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Gorilla Trekking Safaris for Teens

Gorilla Forest Camp in Uganda

On safari you can expect to spend many hours in your four-by-four vehicle – and front-row seats to the most amazing wildlife show on earth is nothing to complain about. However, when we’re planning a safari for families with teens or young adults, we strongly encourage our guests to also incorporate activities – ranging from high adrenaline like shark cage dives in South Africa or bungee-jumping in Victoria Falls to the more subdued like a canoe-paddle through the Okavango Delta.


Teens on Safari in Uganda

Gorilla trekking is a perfect example of a higher level activity safari for teens and young adults aged 15 and older. And Uganda is a great destination for blending vehicle-based game-viewing with an activity that will stretch your teen’s legs, and change their thinking about the natural world for years to come. The world’s remaining mountain gorillas are fewer in number than 900 and can’t be seen in zoos – you must go to high altitude forests in Uganda, Rwanda or the Democratic Republic of Congo and seek them out. Your adventure begins with an early wake-up, after which your group of 6 to 8 guests will set out in search of one of the habituated family groups of mountain gorillas with experienced trackers. While the duration of the hike can vary based on the gorillas’ location, expect to walk for 2 to 6 hours in terrain that can be steep, slippery and thick with foliage. Your interesting surroundings, the occasional black and white faced  L’Hoest monkey jumping overhead, and your guide’s interpretation of the gorilla’s traces combine with your anticipation to make the hike more than worthwhile.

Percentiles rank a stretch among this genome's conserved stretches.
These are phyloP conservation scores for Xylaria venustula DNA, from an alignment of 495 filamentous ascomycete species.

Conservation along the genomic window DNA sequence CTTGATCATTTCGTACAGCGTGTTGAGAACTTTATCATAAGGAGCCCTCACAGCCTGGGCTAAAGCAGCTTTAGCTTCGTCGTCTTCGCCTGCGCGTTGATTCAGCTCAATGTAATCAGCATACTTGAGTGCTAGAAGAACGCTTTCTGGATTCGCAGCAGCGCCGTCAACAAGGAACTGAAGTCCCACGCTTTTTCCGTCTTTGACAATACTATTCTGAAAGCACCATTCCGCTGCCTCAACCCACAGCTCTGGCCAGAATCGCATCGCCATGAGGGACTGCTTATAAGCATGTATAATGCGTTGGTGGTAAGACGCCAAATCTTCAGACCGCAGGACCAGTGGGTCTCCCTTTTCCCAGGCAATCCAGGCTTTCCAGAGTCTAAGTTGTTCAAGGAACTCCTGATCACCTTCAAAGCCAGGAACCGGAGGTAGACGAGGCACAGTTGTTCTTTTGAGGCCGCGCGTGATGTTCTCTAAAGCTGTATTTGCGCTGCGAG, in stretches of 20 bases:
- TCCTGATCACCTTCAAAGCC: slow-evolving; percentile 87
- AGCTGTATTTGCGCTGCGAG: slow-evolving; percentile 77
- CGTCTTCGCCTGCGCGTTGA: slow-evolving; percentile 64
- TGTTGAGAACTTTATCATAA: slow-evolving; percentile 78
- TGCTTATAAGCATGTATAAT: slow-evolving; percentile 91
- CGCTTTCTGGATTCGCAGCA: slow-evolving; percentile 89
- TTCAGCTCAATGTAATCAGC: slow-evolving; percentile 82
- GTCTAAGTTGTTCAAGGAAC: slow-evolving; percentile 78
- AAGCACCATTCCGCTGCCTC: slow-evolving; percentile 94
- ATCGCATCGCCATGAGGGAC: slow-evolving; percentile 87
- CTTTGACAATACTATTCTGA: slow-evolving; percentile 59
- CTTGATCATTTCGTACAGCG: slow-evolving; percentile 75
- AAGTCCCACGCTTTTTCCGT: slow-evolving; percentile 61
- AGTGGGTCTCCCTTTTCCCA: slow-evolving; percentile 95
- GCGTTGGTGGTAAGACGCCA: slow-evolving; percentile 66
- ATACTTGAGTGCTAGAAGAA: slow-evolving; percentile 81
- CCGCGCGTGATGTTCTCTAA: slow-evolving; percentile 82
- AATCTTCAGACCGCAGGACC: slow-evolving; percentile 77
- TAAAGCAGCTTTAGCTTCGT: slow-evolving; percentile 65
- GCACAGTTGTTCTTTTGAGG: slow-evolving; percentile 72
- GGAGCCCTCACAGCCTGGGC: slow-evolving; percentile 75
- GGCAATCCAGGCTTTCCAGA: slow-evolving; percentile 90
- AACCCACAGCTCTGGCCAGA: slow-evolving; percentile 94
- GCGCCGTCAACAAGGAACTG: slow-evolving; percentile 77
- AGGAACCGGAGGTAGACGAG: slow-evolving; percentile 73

Baby Gorilla in Rwanda

In your hour watching gorillas, you’ll first note their striking physical characteristics. Insulated by thick coats, males may grow to 6 feet tall and weigh up to 400 pounds, with a lifespan of 40 to 50 years. Perhaps more amazing, however, are the behavioral characteristics they share with humans, including hugging, playing, laughing and throwing objects at one another when provoked.


Gorilla Forest Camp Traditional Dance in Uganda

Back at camp, share your impressions around a roaring campfire at a comfortable camp close enough to the action that gorillas actually wander through camp 4 to 6 times per month. In addition to gorillas, the camp offers community visits including a tea farm, a banana beer brewery, and a local hospital, as well as an optional one-day visit to experience the hunter-gatherer traditions of the local Batwa people, who are the oldest inhabitants of the Great Lakes region of Central Africa. Both of these cultural experiences are conducted on foot, keeping you and your teens active in mind, and body.

The first version of this article was posted on 11 April 2014 at 2:01 PM.

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